There are so many garden books that are suitable as holiday gifts. Here are just a few titles to consider for that gardener on your list.
“Paths of Desire-the Passions of a Suburban Gardener” by Dominique Browning was published by Scribner. In this engrossing title, the author shares her personal gardening experiences, good and bad. She presents an honest account of all the struggles and the mistakes she made along the way as well as the eventual satisfaction she felt as a result of her garden making efforts.
“Digging Deep-Unearthing Your Creative Roots Through Gardening” by Fran Sorin was released by Warner Books. The author explores the psychological benefits of gardening, and shows how the very act of being in a garden can enrich our spirits. At the same time, she provides practical gardening instructions on various gardening techniques, including everything from planting and caring for the garden to enjoying the fruits of your labor.
“Radical Prunings-a Novel of Officious Advice from the Contessa of Compost” by Bonnie Thomas Abbott was published by Emmis Books. This entertaining story is presented as a series of question and answer gardening columns of a rather strong-willed, offbeat horticulturist with a wicked sense of humor. Laughter is the best medicine, and this book will definitely do this for gardeners.
“Gardening When it Counts-Growing Food in Hard Times” by Steve Solomon is a must-have title. This was released by New Society Publishers as part of the Mother Earth News series. I highly recommend this for both experienced and novice gardeners. No matter what size your garden may be, the author provides down-to-earth advice. He explains how to garden extensively, and dares to differ from the usual gardening dogma. Solomon covers all the basics of organic gardening, and sheds light on subjects that many avoid. For example, he aims to wean readers from buying vegetable transplants since the home-grown ones are far superior. This title is filled with garden gems.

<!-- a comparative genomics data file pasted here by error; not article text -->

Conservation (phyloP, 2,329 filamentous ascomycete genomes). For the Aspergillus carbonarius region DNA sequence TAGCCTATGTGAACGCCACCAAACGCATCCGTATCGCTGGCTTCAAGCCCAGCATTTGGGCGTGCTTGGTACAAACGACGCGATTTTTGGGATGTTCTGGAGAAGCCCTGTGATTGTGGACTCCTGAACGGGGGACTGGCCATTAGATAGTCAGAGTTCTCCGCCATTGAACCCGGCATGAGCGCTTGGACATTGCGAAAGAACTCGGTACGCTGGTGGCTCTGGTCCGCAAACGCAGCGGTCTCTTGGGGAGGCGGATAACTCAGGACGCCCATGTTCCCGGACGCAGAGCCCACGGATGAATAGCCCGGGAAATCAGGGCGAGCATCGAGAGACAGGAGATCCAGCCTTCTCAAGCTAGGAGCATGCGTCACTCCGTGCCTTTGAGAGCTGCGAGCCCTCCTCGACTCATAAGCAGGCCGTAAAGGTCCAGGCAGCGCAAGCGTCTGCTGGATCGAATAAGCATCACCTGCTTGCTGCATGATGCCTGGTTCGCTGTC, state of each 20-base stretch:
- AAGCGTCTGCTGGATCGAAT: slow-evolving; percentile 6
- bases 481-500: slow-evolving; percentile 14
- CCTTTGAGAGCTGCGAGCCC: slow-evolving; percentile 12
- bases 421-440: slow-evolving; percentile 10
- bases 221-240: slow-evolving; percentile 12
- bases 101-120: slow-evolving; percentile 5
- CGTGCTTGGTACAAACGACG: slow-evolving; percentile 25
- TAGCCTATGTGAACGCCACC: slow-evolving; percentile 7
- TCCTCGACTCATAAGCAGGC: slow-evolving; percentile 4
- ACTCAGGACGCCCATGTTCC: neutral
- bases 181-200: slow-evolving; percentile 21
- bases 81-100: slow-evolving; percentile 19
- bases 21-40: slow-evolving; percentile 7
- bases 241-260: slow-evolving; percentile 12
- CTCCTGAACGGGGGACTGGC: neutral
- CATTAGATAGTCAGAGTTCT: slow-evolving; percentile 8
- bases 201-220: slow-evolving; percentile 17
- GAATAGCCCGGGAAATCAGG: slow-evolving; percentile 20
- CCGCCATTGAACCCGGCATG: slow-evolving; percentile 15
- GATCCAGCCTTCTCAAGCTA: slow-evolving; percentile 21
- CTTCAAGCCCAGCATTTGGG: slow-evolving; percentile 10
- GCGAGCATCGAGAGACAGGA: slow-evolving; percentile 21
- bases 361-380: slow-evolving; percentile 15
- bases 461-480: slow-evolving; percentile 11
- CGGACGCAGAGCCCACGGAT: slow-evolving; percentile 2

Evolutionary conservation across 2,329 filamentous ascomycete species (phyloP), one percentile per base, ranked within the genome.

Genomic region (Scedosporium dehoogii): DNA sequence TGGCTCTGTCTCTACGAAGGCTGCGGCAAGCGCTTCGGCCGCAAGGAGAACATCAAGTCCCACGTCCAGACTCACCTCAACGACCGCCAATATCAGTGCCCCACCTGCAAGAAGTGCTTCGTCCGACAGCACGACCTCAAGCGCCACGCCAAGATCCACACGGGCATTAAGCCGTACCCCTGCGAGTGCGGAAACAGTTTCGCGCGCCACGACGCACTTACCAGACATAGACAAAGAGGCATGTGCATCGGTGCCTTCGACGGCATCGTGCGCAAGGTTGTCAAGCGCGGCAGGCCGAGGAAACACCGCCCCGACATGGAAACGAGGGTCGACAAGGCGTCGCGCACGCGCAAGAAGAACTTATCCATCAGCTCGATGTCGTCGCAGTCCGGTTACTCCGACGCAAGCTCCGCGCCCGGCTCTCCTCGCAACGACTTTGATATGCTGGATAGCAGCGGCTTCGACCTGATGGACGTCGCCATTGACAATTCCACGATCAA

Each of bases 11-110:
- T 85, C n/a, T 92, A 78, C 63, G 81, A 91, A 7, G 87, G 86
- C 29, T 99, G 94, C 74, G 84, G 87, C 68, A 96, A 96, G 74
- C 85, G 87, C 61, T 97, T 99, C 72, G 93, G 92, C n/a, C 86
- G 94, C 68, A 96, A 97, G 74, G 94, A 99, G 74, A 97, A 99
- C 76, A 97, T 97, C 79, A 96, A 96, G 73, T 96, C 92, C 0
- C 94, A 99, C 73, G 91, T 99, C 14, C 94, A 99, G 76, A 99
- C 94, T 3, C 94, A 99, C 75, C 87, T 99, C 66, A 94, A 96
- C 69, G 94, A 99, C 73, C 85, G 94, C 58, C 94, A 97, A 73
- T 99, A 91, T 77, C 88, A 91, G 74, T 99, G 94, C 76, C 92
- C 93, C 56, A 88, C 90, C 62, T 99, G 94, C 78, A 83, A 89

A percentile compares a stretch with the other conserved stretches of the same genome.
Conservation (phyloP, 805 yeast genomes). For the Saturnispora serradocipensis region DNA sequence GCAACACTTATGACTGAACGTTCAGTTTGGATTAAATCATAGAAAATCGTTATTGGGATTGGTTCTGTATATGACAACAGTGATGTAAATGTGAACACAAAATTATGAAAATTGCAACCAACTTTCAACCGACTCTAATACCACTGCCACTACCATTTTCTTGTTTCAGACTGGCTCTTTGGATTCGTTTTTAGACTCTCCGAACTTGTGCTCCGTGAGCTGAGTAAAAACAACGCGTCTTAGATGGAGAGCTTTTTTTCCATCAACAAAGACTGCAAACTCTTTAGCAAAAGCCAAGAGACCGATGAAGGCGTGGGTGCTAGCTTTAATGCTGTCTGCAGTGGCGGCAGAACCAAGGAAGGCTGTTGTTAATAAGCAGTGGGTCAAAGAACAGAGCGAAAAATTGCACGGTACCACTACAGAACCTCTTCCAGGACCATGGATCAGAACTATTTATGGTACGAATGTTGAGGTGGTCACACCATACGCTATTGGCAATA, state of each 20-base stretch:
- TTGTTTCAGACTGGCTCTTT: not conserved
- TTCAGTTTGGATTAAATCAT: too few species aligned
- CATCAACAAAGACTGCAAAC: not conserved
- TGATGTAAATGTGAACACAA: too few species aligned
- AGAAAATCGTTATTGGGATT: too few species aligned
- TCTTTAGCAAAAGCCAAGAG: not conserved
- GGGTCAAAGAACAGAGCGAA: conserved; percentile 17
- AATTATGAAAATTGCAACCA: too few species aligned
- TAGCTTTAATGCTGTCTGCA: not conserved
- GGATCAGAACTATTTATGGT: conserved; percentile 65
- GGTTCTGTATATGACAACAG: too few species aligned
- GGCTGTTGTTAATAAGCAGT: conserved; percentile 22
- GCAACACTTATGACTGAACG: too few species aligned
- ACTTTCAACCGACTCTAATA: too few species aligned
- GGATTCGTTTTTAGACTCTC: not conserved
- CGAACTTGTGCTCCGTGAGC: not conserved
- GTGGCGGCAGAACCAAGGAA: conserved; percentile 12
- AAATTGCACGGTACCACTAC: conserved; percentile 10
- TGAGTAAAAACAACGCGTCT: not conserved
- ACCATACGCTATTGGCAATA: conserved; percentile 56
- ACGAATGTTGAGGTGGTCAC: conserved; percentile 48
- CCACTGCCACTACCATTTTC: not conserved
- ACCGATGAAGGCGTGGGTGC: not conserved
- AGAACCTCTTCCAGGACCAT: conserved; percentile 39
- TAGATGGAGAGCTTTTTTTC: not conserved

“Teaching the Trees-Lessons from the Forest” by Joan Maloof was published by the University of Georgia Press. This volume presents some of the author’s essays on natural history based on her nature travels in the eastern U.S. Quite a few of these deal with the story of an individual tree species, and its natural history. These engaging essays attest to the fact that a tree is an integral part of a community where there are interactions between the various organisms within that habitat. She reveals the effect and havoc development has done to native species and natural areas. She quotes extensively from poetry and other literary sources.
“This Vast Book of Nature-Writing the Landscape of New Hampshire’s White Mountains 1784-1911” by Pavel Cenkl is part of the University of Iowa Press’s American Land and Life series. One of the reasons that gardeners like to garden is to create connections to nature in our daily lives and to create a sense of place. This ground breaking volume addresses one particular area with its own unique sense of place. This title traces the cultural and natural history of the area, and in the process shows how it became a refuge for folks seeking interaction with nature. This story is presented through journals and other firsthand accounts as well as through fiction and other historical records. With historic illustrations, this book explains why all of this matters and how the example of the White Mountains can be used to inspire other areas to do the same.